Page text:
“Be human!” is the slogan the media recently spread in an attempt to relaunch a “new humanism” proposed by well-known exponents of the cultural and political worlds, including the Christian sphere. The new president of the European Commission was perhaps alluding to it as she recalled the need to recover the original culture and “lifestyle” of modern Europe.
However, the same humanistic and humanitarian circles are propagating an “integral ecology” (read “radical”) that promises to be inhuman because it seeks to replace modern anthropocentrism with post-modern cosmocentrism.
If we take a look at the historical roots of environmentalism, a strange fact emerges: its most sincere love for animals is compatible with its most ardent hatred of men.
An exemplary case in point is German National Socialism. Indeed, Nazism is the best known historical-political forerunner of radical ecologism, although ecological propaganda almost always conceals this fact to avoid embarrassment.
The Nazi Myth of Nature and Wild Life
Faithful to its materialist and neo-pagan ideology, the Nazi Party started a policy of revaluation of nature with propaganda that bordered on idolatry.
It was inspired by the well-established romantic and idealistic myth of the ‘golden age,’ namely the happy but lost Eden animated by a “vital impulse” and characterized by primitive “wildness” (Wildheit, today wilderness), a sort of primitive spontaneity (Ursprünglichkeit) devoid of laws, hierarchies, and institutions.
However, contrary to the Rousseauian version of the naturalistic myth, for Nazism the harmony between the species in that Eden did not result from peaceful cohabitation but from free competition among living beings, that is, from bellum omnium contra omnes: the war of all against all.
The original “state of nature” imposed the values and requirements of predation; the law of survival of the fittest prevailing over the weakest, invented by evolutionists and idolized by Nazis, was in force. Therefore, the healthier, more powerful, and more capable beings dominated.
In the plant and animal world, this “natural selection” occurs spontaneously. In the world of humans, it should occur through culture, customs and politics, including selective legislation that prevents the weakest from abusing the strongest. Yes, you read that right: that is precisely the “natural balance” the radical ecological mentality desires!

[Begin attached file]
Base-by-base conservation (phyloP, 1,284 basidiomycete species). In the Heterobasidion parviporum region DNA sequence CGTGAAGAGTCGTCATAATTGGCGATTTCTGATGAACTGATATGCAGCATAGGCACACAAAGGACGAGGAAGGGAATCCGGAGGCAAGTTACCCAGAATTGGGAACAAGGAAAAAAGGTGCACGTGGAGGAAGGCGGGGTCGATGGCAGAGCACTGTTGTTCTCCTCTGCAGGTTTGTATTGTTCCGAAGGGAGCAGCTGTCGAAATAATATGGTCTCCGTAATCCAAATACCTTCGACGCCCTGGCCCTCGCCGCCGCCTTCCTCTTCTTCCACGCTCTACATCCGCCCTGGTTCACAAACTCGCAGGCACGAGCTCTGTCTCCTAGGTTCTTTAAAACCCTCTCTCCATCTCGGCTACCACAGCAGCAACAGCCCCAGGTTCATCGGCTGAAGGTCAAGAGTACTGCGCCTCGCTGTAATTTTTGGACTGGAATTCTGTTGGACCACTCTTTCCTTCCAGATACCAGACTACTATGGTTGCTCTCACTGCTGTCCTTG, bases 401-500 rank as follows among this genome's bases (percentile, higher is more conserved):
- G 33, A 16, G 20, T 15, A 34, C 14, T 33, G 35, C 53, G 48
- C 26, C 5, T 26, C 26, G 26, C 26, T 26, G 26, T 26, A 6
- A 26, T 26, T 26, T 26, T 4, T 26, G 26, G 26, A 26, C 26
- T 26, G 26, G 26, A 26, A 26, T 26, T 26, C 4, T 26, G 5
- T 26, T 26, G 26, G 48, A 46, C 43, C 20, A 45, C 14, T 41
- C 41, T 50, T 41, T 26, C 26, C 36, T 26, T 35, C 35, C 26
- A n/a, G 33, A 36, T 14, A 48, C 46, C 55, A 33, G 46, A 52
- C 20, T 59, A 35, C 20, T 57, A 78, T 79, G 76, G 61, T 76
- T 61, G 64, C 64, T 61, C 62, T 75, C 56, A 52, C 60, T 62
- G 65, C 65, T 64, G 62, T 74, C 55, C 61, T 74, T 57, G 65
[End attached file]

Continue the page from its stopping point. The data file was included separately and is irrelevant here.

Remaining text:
In the environmental context, man can compete with animals only by taking advantage of his intellect, skill, and cunning. But the Nazis condemned these virtues as “petty,” “unfair,” and even “cowardly.” Moreover, “In the beginning was Action” (Goethe), certainly not the Word, the Thought, as Christians claim.
In the vital evolution, this requires that only the fittest survive in the harsh life of fields, mountains, seas, forests (and of course, war). The well-known pseudo-Nibelungic but in reality Wagnerian literary character of Siegfried — wild, strong and loyal hominid but also imprudent, naive and indeed foolish (dumme) — reflects well the strange Nazi ideal of a two-footed animal poised between consciousness and unconsciousness.
Environmentalists of the Nazi era justified man’s ecological interventionism over nature with the philosophies of utilitarianism and evolutionism. In this context, good, fair, and therefore valuable, are things useful for the conservation and evolution of Nature, understood as a global living organism of which each species is only a component.
Throughout history, organized political society later overcame the healthy “war of all against all,” but only for the benefit of man and to the detriment of his “animal brothers.” Nazism criticized the alleged Rights of Man sanctioned by the French Revolution also because they privilege the rights of the civilized weak (the “citizen”) over those of the strong and competitive (the “savage”). In this perspective, Nazis did not consider animal rights over human rights.
The Animal Rights and Ecological Laws of Nazism
“Cruelty to animals will no longer be tolerated in our new empire,” Hitler proclaimed several times. He was very fond of his wolf-dog, like Himmler of his canaries, not to mention Göring. These three sensitive souls, together with the Minister of Justice Frick, promoted the law for the protection of animals (Tierschutzgesetz, November 24, 1933), followed by the law to limit hunting as much as possible (3 July 1934), and finally, the global law on the protection of nature (Reichnaturschutzgesetz, July 1, 1935).
Someone may have seen the famous Nazi cartoon, actually quite ridiculous, which depicts representatives of some animal species doing the Nazi salute in front of Hitler to thank him for issuing the zoophilic laws mentioned above.